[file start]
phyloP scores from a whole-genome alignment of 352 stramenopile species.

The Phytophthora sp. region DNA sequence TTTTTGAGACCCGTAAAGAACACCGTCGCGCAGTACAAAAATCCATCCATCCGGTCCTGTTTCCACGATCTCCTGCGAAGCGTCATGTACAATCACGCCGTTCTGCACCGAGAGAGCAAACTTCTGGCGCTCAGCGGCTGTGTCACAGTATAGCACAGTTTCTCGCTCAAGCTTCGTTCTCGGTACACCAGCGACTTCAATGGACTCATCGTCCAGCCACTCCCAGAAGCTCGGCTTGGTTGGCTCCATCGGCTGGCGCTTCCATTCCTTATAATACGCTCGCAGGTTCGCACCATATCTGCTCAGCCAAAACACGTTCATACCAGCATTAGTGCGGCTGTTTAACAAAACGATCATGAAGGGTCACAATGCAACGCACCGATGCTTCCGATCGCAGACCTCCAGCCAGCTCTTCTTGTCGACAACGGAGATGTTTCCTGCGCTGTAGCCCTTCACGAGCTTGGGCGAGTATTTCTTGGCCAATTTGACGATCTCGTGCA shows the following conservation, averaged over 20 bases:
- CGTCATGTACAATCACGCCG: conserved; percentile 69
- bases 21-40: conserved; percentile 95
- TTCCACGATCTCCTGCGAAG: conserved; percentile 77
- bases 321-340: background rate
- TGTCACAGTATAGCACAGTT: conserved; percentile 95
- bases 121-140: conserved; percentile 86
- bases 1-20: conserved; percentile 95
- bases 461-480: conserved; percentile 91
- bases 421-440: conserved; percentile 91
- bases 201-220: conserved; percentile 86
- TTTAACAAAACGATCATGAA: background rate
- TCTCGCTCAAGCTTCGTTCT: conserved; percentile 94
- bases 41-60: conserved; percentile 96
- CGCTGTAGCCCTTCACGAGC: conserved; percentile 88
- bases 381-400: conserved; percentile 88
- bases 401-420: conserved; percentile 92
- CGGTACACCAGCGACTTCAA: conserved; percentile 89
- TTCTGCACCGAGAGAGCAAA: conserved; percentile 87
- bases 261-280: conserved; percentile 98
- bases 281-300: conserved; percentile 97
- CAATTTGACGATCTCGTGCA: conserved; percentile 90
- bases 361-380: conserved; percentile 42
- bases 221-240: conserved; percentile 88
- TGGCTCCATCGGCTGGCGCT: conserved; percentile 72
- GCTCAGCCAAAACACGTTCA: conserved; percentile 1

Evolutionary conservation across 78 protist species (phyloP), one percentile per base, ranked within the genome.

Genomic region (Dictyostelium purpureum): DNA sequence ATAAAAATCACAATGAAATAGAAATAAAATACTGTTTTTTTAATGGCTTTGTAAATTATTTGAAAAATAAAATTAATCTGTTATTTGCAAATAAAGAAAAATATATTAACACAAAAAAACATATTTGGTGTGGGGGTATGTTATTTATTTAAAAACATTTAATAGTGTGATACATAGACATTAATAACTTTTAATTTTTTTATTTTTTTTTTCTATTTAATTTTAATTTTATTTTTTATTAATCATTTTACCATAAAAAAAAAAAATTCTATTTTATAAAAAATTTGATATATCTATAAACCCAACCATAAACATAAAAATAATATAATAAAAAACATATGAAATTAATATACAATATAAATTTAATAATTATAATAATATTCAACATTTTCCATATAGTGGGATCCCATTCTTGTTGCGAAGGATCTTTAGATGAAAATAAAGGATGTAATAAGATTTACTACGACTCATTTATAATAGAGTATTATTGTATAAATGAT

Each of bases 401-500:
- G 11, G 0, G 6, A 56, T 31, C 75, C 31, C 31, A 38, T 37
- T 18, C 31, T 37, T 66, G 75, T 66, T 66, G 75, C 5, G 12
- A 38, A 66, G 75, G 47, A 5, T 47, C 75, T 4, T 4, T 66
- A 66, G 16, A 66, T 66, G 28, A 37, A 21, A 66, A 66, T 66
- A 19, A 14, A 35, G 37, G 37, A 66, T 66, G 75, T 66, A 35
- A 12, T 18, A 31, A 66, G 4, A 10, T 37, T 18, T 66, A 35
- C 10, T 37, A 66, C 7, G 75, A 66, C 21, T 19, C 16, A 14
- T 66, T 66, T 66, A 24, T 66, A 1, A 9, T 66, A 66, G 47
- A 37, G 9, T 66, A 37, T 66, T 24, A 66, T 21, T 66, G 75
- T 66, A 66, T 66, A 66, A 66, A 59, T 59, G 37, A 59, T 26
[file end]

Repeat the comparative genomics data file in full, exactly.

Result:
phyloP scores from a whole-genome alignment of 352 stramenopile species.

The Phytophthora sp. region DNA sequence TTTTTGAGACCCGTAAAGAACACCGTCGCGCAGTACAAAAATCCATCCATCCGGTCCTGTTTCCACGATCTCCTGCGAAGCGTCATGTACAATCACGCCGTTCTGCACCGAGAGAGCAAACTTCTGGCGCTCAGCGGCTGTGTCACAGTATAGCACAGTTTCTCGCTCAAGCTTCGTTCTCGGTACACCAGCGACTTCAATGGACTCATCGTCCAGCCACTCCCAGAAGCTCGGCTTGGTTGGCTCCATCGGCTGGCGCTTCCATTCCTTATAATACGCTCGCAGGTTCGCACCATATCTGCTCAGCCAAAACACGTTCATACCAGCATTAGTGCGGCTGTTTAACAAAACGATCATGAAGGGTCACAATGCAACGCACCGATGCTTCCGATCGCAGACCTCCAGCCAGCTCTTCTTGTCGACAACGGAGATGTTTCCTGCGCTGTAGCCCTTCACGAGCTTGGGCGAGTATTTCTTGGCCAATTTGACGATCTCGTGCA shows the following conservation, averaged over 20 bases:
- CGTCATGTACAATCACGCCG: conserved; percentile 69
- bases 21-40: conserved; percentile 95
- TTCCACGATCTCCTGCGAAG: conserved; percentile 77
- bases 321-340: background rate
- TGTCACAGTATAGCACAGTT: conserved; percentile 95
- bases 121-140: conserved; percentile 86
- bases 1-20: conserved; percentile 95
- bases 461-480: conserved; percentile 91
- bases 421-440: conserved; percentile 91
- bases 201-220: conserved; percentile 86
- TTTAACAAAACGATCATGAA: background rate
- TCTCGCTCAAGCTTCGTTCT: conserved; percentile 94
- bases 41-60: conserved; percentile 96
- CGCTGTAGCCCTTCACGAGC: conserved; percentile 88
- bases 381-400: conserved; percentile 88
- bases 401-420: conserved; percentile 92
- CGGTACACCAGCGACTTCAA: conserved; percentile 89
- TTCTGCACCGAGAGAGCAAA: conserved; percentile 87
- bases 261-280: conserved; percentile 98
- bases 281-300: conserved; percentile 97
- CAATTTGACGATCTCGTGCA: conserved; percentile 90
- bases 361-380: conserved; percentile 42
- bases 221-240: conserved; percentile 88
- TGGCTCCATCGGCTGGCGCT: conserved; percentile 72
- GCTCAGCCAAAACACGTTCA: conserved; percentile 1

Evolutionary conservation across 78 protist species (phyloP), one percentile per base, ranked within the genome.

Genomic region (Dictyostelium purpureum): DNA sequence ATAAAAATCACAATGAAATAGAAATAAAATACTGTTTTTTTAATGGCTTTGTAAATTATTTGAAAAATAAAATTAATCTGTTATTTGCAAATAAAGAAAAATATATTAACACAAAAAAACATATTTGGTGTGGGGGTATGTTATTTATTTAAAAACATTTAATAGTGTGATACATAGACATTAATAACTTTTAATTTTTTTATTTTTTTTTTCTATTTAATTTTAATTTTATTTTTTATTAATCATTTTACCATAAAAAAAAAAAATTCTATTTTATAAAAAATTTGATATATCTATAAACCCAACCATAAACATAAAAATAATATAATAAAAAACATATGAAATTAATATACAATATAAATTTAATAATTATAATAATATTCAACATTTTCCATATAGTGGGATCCCATTCTTGTTGCGAAGGATCTTTAGATGAAAATAAAGGATGTAATAAGATTTACTACGACTCATTTATAATAGAGTATTATTGTATAAATGAT

Each of bases 401-500:
- G 11, G 0, G 6, A 56, T 31, C 75, C 31, C 31, A 38, T 37
- T 18, C 31, T 37, T 66, G 75, T 66, T 66, G 75, C 5, G 12
- A 38, A 66, G 75, G 47, A 5, T 47, C 75, T 4, T 4, T 66
- A 66, G 16, A 66, T 66, G 28, A 37, A 21, A 66, A 66, T 66
- A 19, A 14, A 35, G 37, G 37, A 66, T 66, G 75, T 66, A 35
- A 12, T 18, A 31, A 66, G 4, A 10, T 37, T 18, T 66, A 35
- C 10, T 37, A 66, C 7, G 75, A 66, C 21, T 19, C 16, A 14
- T 66, T 66, T 66, A 24, T 66, A 1, A 9, T 66, A 66, G 47
- A 37, G 9, T 66, A 37, T 66, T 24, A 66, T 21, T 66, G 75
- T 66, A 66, T 66, A 66, A 66, A 59, T 59, G 37, A 59, T 26